Friday, May 25, 2018

Going Back Home

Today I visited the place where I became a teacher.

I haven't been inside that building in 9 years. But for the eight years before that, I went there nearly every day. I sat on the front steps calling people I loved on Sept. 11, 2001. I cried in the bathroom stalls and out on the back steps after hard days as a new teacher (and a not-so-new teacher, too). I had some of my most joyful teaching moments there, with first graders who grew a garden and read stories and explored pattern blocks together, and second graders who wrote poetry and discovered their neighborhoods and did yoga together. There I learned so much about good teaching, from some of the wisest educators I know, about relationships, about justice, about why we teach and how to teach and our responsibility to kids and families.

These halls I haven't walked for 9 years are so familiar to me. The metal grate in the middle of the hallway floor. The sliding closet doors, askew in their tracks. The apple tree outside, whose apples we used to press for cider in the fall. The door handles, the bulletin boards, the fraying blinds that hang over the bookshelves in the hallway so little hands won't disorganize the leveled books.

My school no longer lives there. A new school has called that building home since my school moved into a bigger building a mile down the road. I walked through the hallways as children arrived with their book bags and lunch boxes, hanging their things on the hooks I used to label carefully each September. I could feel the ghosts in those hallways, spirits who inhabit my memory so vividly. Ghosts of the teachers I laughed and cried with. Ghosts of the children who shared my days and, mentally, my nights, with whom I struggled daily as we learned and worked together. Ghosts even of teachers I didn't know well, but whose work shaped lives in ways I know are still remembered, and ghosts of the ideals we lived in that school, the ways we wanted to teach our students to live and think and be.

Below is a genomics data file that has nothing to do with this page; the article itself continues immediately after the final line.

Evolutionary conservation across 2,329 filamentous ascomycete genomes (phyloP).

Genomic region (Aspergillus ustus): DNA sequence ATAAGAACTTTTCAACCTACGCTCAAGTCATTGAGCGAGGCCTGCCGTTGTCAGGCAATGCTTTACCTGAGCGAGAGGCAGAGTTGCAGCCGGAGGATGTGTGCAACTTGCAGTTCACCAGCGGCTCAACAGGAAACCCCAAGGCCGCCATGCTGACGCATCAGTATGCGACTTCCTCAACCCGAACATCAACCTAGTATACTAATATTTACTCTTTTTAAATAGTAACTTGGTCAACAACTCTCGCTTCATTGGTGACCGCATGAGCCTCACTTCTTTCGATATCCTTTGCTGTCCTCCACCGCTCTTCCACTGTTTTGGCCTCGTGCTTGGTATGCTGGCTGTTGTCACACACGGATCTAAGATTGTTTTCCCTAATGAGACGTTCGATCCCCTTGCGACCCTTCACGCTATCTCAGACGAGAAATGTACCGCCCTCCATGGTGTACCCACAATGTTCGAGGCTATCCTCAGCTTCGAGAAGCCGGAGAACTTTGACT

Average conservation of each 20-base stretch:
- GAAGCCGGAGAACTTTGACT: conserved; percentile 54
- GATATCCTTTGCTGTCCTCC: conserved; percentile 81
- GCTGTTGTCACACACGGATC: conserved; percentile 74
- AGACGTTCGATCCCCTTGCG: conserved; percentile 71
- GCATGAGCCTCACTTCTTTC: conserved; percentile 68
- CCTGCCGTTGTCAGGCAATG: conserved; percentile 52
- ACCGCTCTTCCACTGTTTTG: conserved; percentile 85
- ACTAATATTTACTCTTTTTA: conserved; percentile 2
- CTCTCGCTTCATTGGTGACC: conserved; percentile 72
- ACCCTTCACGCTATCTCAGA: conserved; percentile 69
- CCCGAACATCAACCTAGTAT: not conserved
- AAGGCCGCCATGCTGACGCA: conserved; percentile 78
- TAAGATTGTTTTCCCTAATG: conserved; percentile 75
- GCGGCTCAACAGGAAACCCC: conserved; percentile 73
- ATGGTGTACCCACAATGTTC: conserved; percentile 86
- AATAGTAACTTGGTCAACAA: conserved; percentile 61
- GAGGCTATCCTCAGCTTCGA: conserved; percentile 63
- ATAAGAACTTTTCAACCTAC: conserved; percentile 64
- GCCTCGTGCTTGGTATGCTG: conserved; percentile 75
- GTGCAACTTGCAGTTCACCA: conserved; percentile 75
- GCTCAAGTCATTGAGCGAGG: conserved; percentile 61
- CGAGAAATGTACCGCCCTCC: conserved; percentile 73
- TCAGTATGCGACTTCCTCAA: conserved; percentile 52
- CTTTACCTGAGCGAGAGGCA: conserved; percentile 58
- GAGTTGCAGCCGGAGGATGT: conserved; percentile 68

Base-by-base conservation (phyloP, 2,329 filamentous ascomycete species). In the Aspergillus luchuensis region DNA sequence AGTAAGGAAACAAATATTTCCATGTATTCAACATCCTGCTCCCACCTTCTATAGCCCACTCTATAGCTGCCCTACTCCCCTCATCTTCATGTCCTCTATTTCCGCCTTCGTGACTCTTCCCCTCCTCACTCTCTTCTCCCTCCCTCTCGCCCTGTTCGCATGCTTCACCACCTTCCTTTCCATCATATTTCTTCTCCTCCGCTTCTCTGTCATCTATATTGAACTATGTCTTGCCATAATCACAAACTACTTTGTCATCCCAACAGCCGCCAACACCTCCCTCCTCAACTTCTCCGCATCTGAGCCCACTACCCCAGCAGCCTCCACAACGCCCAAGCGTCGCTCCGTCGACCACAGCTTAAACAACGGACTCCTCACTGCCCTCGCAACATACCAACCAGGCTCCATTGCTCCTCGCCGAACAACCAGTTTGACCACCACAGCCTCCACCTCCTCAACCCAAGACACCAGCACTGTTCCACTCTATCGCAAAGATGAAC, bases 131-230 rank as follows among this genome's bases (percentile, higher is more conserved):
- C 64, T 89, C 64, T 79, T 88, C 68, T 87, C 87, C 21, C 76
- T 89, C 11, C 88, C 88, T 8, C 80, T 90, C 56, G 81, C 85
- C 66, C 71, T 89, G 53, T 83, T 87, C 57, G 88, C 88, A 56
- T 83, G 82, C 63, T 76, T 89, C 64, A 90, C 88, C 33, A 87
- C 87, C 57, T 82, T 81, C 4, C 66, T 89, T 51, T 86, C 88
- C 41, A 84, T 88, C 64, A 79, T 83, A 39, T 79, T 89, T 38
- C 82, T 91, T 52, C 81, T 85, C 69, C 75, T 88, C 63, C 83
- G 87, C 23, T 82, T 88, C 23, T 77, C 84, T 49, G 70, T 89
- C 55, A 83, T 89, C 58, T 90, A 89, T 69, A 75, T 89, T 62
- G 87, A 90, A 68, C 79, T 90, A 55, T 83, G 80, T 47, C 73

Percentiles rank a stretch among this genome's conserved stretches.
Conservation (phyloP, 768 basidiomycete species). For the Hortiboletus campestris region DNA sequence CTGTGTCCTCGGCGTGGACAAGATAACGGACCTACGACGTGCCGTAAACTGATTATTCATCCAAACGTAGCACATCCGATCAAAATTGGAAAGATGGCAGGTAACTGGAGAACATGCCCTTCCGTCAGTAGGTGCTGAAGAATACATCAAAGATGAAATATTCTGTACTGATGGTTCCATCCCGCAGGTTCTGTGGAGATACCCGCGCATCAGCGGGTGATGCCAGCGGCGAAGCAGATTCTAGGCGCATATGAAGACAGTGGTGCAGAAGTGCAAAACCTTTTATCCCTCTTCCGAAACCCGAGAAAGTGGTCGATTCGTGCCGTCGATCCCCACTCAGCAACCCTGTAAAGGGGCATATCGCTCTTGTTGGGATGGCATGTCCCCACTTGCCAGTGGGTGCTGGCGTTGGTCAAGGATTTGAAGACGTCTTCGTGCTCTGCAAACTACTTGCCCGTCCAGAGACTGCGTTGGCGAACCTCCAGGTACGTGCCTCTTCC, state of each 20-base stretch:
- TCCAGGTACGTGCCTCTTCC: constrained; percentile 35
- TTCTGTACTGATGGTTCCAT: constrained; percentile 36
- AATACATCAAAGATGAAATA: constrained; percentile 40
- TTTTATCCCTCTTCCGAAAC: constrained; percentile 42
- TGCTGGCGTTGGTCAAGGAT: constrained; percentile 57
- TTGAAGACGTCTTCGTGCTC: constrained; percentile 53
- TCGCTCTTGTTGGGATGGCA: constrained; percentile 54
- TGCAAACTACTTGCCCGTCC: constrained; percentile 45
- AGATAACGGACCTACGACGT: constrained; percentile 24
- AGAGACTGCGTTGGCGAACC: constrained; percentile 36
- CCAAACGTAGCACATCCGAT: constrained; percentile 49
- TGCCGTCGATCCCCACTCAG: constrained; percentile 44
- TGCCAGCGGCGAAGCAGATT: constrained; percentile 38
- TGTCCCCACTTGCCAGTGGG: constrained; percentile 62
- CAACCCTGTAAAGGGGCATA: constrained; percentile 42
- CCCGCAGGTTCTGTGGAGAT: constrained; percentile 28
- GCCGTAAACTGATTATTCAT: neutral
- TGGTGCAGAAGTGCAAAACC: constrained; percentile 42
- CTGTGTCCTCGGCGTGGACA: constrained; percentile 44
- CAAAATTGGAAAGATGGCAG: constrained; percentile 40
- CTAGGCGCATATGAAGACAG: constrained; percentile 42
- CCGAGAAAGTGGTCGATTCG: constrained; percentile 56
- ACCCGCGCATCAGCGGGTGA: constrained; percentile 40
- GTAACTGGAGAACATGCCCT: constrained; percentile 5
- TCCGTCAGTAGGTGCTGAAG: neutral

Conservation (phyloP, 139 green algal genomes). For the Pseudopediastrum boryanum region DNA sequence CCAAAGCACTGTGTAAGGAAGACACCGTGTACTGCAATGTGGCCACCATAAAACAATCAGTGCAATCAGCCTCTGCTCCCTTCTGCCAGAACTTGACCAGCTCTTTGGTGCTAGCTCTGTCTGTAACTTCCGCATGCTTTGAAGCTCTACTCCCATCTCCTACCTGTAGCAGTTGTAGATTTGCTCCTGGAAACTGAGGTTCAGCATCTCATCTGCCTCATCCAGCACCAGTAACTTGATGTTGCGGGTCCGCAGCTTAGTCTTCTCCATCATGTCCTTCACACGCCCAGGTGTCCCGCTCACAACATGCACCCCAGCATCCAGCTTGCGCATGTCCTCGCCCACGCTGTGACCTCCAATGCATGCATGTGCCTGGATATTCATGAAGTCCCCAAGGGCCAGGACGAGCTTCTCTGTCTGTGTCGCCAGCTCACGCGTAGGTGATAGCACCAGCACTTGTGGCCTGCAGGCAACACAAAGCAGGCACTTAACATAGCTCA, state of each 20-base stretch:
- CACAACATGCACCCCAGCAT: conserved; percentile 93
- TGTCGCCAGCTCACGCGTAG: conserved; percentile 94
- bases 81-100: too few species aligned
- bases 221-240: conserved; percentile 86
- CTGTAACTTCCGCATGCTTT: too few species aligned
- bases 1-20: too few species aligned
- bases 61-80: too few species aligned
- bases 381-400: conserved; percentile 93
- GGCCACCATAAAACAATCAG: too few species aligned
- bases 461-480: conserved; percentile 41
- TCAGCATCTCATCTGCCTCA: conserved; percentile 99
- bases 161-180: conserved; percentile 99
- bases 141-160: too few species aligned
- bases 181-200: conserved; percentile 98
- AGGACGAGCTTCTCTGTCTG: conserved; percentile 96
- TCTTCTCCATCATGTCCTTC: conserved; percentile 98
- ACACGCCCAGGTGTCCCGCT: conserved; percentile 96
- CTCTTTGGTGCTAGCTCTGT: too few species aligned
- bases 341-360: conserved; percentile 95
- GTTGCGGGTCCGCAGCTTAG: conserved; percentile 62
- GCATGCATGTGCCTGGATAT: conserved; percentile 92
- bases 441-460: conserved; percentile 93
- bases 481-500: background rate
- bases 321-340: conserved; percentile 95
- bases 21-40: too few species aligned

I am surely a bit melodramatic about the good old days we had there. So many of them were hard days, but now I know that that was probably the best place I will ever work. We were a community that was committed together to a common good -- though a common good that was not easily agreed upon, and often arrived at with great struggle.

Schools are places where adults' and children's joys and struggles are lived. Walking down the hallway, I thought about schools that are closed in the name of saving money and increasing "achievement." I thought how lucky my school had been because instead of being closed down, we had been relocated and merged with another school. Even though those moves changed our school irrevocably, the loss wasn't as great as the losses of communities whose schools are shuttered. 

Eve Ewing writes about the damage to a community that accompanies school closings. This line of Ewing's runs through my mind today: "[T]he decision to shuffle students from one building to another in the name of numbers is shameful. The decision to do so is based on the premise that children, teachers, and schools are indistinguishable widgets, to be distributed as efficiently as possible across the landscape. But the fact is that schools are ecosystems, each with its own history, culture, and intricately woven set of social relationships. Schools are community anchors. They are not interchangeable, nor are they disposable. Schools are home." 

Going back to my old school was as poignant and wistful as if I had gone back to the house where I lived for 18 years as a child. I understood vividly in that moment how true Ewing's words are, and what a loss it is for a community when a school is closed. "Schools are home."